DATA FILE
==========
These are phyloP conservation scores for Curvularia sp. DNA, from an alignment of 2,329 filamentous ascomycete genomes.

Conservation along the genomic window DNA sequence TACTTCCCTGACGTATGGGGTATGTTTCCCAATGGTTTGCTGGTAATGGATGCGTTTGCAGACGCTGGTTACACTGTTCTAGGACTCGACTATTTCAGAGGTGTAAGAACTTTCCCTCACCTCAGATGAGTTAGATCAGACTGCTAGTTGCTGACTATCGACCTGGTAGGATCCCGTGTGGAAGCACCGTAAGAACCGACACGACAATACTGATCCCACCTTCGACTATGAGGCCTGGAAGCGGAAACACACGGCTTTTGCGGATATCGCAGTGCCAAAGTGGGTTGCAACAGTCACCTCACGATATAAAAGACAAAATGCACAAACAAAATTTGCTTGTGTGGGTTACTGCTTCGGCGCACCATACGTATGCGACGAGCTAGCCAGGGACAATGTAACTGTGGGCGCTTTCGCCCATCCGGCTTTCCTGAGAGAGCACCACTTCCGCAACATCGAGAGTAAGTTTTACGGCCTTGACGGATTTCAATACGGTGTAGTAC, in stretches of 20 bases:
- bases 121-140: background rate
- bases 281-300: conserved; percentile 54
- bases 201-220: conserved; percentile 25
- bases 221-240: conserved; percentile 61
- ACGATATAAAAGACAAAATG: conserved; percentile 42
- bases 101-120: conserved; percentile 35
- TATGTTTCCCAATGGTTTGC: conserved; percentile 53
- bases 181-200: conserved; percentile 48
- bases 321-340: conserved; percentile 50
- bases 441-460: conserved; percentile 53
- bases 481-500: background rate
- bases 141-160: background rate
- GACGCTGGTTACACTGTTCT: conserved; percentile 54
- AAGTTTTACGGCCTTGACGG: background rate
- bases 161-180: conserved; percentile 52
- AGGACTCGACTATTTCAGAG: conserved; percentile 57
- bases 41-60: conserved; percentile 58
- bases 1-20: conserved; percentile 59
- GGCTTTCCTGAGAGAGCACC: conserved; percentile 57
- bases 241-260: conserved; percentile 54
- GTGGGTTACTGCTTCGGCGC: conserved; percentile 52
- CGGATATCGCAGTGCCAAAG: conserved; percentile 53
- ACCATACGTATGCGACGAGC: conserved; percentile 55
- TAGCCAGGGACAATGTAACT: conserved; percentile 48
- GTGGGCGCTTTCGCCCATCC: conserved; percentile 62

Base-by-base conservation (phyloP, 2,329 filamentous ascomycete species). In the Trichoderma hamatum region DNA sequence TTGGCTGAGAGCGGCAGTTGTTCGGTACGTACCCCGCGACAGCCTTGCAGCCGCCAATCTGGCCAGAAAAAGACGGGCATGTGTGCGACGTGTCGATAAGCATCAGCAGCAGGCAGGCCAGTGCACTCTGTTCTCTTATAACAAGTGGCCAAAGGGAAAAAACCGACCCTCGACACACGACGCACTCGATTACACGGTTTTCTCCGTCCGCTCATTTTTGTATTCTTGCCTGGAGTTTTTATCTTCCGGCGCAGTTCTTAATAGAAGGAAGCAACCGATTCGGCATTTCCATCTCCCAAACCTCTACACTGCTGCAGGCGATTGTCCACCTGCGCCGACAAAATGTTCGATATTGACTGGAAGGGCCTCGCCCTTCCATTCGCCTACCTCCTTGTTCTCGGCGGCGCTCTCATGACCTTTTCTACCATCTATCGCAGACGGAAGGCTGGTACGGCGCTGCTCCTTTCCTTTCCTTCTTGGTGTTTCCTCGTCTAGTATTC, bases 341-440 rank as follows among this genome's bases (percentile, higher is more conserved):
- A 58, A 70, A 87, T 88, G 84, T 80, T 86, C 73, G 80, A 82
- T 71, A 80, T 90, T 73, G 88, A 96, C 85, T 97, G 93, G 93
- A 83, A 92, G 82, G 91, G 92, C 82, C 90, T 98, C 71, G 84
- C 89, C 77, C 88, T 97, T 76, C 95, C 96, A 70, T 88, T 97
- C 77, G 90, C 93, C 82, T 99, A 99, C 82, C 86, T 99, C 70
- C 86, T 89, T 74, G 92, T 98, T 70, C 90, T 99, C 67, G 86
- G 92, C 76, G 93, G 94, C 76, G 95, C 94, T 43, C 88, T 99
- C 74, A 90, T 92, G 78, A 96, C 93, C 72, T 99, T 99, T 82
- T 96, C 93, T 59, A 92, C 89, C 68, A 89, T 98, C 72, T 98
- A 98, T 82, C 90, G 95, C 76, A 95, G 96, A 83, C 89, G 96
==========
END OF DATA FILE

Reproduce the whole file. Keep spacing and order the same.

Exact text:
These are phyloP conservation scores for Curvularia sp. DNA, from an alignment of 2,329 filamentous ascomycete genomes.

Conservation along the genomic window DNA sequence TACTTCCCTGACGTATGGGGTATGTTTCCCAATGGTTTGCTGGTAATGGATGCGTTTGCAGACGCTGGTTACACTGTTCTAGGACTCGACTATTTCAGAGGTGTAAGAACTTTCCCTCACCTCAGATGAGTTAGATCAGACTGCTAGTTGCTGACTATCGACCTGGTAGGATCCCGTGTGGAAGCACCGTAAGAACCGACACGACAATACTGATCCCACCTTCGACTATGAGGCCTGGAAGCGGAAACACACGGCTTTTGCGGATATCGCAGTGCCAAAGTGGGTTGCAACAGTCACCTCACGATATAAAAGACAAAATGCACAAACAAAATTTGCTTGTGTGGGTTACTGCTTCGGCGCACCATACGTATGCGACGAGCTAGCCAGGGACAATGTAACTGTGGGCGCTTTCGCCCATCCGGCTTTCCTGAGAGAGCACCACTTCCGCAACATCGAGAGTAAGTTTTACGGCCTTGACGGATTTCAATACGGTGTAGTAC, in stretches of 20 bases:
- bases 121-140: background rate
- bases 281-300: conserved; percentile 54
- bases 201-220: conserved; percentile 25
- bases 221-240: conserved; percentile 61
- ACGATATAAAAGACAAAATG: conserved; percentile 42
- bases 101-120: conserved; percentile 35
- TATGTTTCCCAATGGTTTGC: conserved; percentile 53
- bases 181-200: conserved; percentile 48
- bases 321-340: conserved; percentile 50
- bases 441-460: conserved; percentile 53
- bases 481-500: background rate
- bases 141-160: background rate
- GACGCTGGTTACACTGTTCT: conserved; percentile 54
- AAGTTTTACGGCCTTGACGG: background rate
- bases 161-180: conserved; percentile 52
- AGGACTCGACTATTTCAGAG: conserved; percentile 57
- bases 41-60: conserved; percentile 58
- bases 1-20: conserved; percentile 59
- GGCTTTCCTGAGAGAGCACC: conserved; percentile 57
- bases 241-260: conserved; percentile 54
- GTGGGTTACTGCTTCGGCGC: conserved; percentile 52
- CGGATATCGCAGTGCCAAAG: conserved; percentile 53
- ACCATACGTATGCGACGAGC: conserved; percentile 55
- TAGCCAGGGACAATGTAACT: conserved; percentile 48
- GTGGGCGCTTTCGCCCATCC: conserved; percentile 62

Base-by-base conservation (phyloP, 2,329 filamentous ascomycete species). In the Trichoderma hamatum region DNA sequence TTGGCTGAGAGCGGCAGTTGTTCGGTACGTACCCCGCGACAGCCTTGCAGCCGCCAATCTGGCCAGAAAAAGACGGGCATGTGTGCGACGTGTCGATAAGCATCAGCAGCAGGCAGGCCAGTGCACTCTGTTCTCTTATAACAAGTGGCCAAAGGGAAAAAACCGACCCTCGACACACGACGCACTCGATTACACGGTTTTCTCCGTCCGCTCATTTTTGTATTCTTGCCTGGAGTTTTTATCTTCCGGCGCAGTTCTTAATAGAAGGAAGCAACCGATTCGGCATTTCCATCTCCCAAACCTCTACACTGCTGCAGGCGATTGTCCACCTGCGCCGACAAAATGTTCGATATTGACTGGAAGGGCCTCGCCCTTCCATTCGCCTACCTCCTTGTTCTCGGCGGCGCTCTCATGACCTTTTCTACCATCTATCGCAGACGGAAGGCTGGTACGGCGCTGCTCCTTTCCTTTCCTTCTTGGTGTTTCCTCGTCTAGTATTC, bases 341-440 rank as follows among this genome's bases (percentile, higher is more conserved):
- A 58, A 70, A 87, T 88, G 84, T 80, T 86, C 73, G 80, A 82
- T 71, A 80, T 90, T 73, G 88, A 96, C 85, T 97, G 93, G 93
- A 83, A 92, G 82, G 91, G 92, C 82, C 90, T 98, C 71, G 84
- C 89, C 77, C 88, T 97, T 76, C 95, C 96, A 70, T 88, T 97
- C 77, G 90, C 93, C 82, T 99, A 99, C 82, C 86, T 99, C 70
- C 86, T 89, T 74, G 92, T 98, T 70, C 90, T 99, C 67, G 86
- G 92, C 76, G 93, G 94, C 76, G 95, C 94, T 43, C 88, T 99
- C 74, A 90, T 92, G 78, A 96, C 93, C 72, T 99, T 99, T 82
- T 96, C 93, T 59, A 92, C 89, C 68, A 89, T 98, C 72, T 98
- A 98, T 82, C 90, G 95, C 76, A 95, G 96, A 83, C 89, G 96